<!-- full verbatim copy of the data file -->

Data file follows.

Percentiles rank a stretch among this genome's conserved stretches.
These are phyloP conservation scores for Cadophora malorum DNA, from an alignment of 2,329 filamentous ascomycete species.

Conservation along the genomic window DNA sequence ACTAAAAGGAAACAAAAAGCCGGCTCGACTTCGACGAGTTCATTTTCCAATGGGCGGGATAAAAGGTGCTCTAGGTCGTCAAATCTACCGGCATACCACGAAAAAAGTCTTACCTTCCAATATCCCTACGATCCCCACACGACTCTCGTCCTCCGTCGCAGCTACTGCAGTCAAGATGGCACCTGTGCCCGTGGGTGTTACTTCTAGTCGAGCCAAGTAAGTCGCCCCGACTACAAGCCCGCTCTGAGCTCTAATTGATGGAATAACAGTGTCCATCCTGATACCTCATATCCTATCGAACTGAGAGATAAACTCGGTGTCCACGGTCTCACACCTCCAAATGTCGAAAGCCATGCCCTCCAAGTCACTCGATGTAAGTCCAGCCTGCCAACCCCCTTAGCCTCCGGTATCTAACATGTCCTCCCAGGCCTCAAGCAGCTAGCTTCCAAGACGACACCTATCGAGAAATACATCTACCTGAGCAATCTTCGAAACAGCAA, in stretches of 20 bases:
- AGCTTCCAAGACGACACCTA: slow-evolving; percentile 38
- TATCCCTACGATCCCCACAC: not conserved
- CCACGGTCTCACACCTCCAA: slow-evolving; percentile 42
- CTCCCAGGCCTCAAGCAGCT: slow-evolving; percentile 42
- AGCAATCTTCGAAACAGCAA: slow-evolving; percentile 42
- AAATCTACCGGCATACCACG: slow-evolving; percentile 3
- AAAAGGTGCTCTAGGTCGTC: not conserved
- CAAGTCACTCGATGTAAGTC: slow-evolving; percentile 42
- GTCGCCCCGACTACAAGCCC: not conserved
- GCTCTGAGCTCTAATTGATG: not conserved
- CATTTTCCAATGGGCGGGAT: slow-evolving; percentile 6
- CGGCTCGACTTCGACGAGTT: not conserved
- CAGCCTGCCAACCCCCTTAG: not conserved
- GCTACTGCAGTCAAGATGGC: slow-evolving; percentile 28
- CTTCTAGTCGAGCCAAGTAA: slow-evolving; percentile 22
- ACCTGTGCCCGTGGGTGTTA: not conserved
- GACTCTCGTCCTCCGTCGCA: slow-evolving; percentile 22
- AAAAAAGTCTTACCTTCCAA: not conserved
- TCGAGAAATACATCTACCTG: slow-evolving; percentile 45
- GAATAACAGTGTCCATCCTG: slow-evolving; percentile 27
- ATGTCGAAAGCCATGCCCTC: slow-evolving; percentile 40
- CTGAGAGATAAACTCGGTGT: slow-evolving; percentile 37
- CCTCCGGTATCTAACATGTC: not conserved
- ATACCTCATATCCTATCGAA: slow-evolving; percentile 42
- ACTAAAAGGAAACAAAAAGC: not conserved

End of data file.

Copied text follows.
Percentiles rank a stretch among this genome's conserved stretches.
These are phyloP conservation scores for Cadophora malorum DNA, from an alignment of 2,329 filamentous ascomycete species.

Conservation along the genomic window DNA sequence ACTAAAAGGAAACAAAAAGCCGGCTCGACTTCGACGAGTTCATTTTCCAATGGGCGGGATAAAAGGTGCTCTAGGTCGTCAAATCTACCGGCATACCACGAAAAAAGTCTTACCTTCCAATATCCCTACGATCCCCACACGACTCTCGTCCTCCGTCGCAGCTACTGCAGTCAAGATGGCACCTGTGCCCGTGGGTGTTACTTCTAGTCGAGCCAAGTAAGTCGCCCCGACTACAAGCCCGCTCTGAGCTCTAATTGATGGAATAACAGTGTCCATCCTGATACCTCATATCCTATCGAACTGAGAGATAAACTCGGTGTCCACGGTCTCACACCTCCAAATGTCGAAAGCCATGCCCTCCAAGTCACTCGATGTAAGTCCAGCCTGCCAACCCCCTTAGCCTCCGGTATCTAACATGTCCTCCCAGGCCTCAAGCAGCTAGCTTCCAAGACGACACCTATCGAGAAATACATCTACCTGAGCAATCTTCGAAACAGCAA, in stretches of 20 bases:
- AGCTTCCAAGACGACACCTA: slow-evolving; percentile 38
- TATCCCTACGATCCCCACAC: not conserved
- CCACGGTCTCACACCTCCAA: slow-evolving; percentile 42
- CTCCCAGGCCTCAAGCAGCT: slow-evolving; percentile 42
- AGCAATCTTCGAAACAGCAA: slow-evolving; percentile 42
- AAATCTACCGGCATACCACG: slow-evolving; percentile 3
- AAAAGGTGCTCTAGGTCGTC: not conserved
- CAAGTCACTCGATGTAAGTC: slow-evolving; percentile 42
- GTCGCCCCGACTACAAGCCC: not conserved
- GCTCTGAGCTCTAATTGATG: not conserved
- CATTTTCCAATGGGCGGGAT: slow-evolving; percentile 6
- CGGCTCGACTTCGACGAGTT: not conserved
- CAGCCTGCCAACCCCCTTAG: not conserved
- GCTACTGCAGTCAAGATGGC: slow-evolving; percentile 28
- CTTCTAGTCGAGCCAAGTAA: slow-evolving; percentile 22
- ACCTGTGCCCGTGGGTGTTA: not conserved
- GACTCTCGTCCTCCGTCGCA: slow-evolving; percentile 22
- AAAAAAGTCTTACCTTCCAA: not conserved
- TCGAGAAATACATCTACCTG: slow-evolving; percentile 45
- GAATAACAGTGTCCATCCTG: slow-evolving; percentile 27
- ATGTCGAAAGCCATGCCCTC: slow-evolving; percentile 40
- CTGAGAGATAAACTCGGTGT: slow-evolving; percentile 37
- CCTCCGGTATCTAACATGTC: not conserved
- ATACCTCATATCCTATCGAA: slow-evolving; percentile 42
- ACTAAAAGGAAACAAAAAGC: not conserved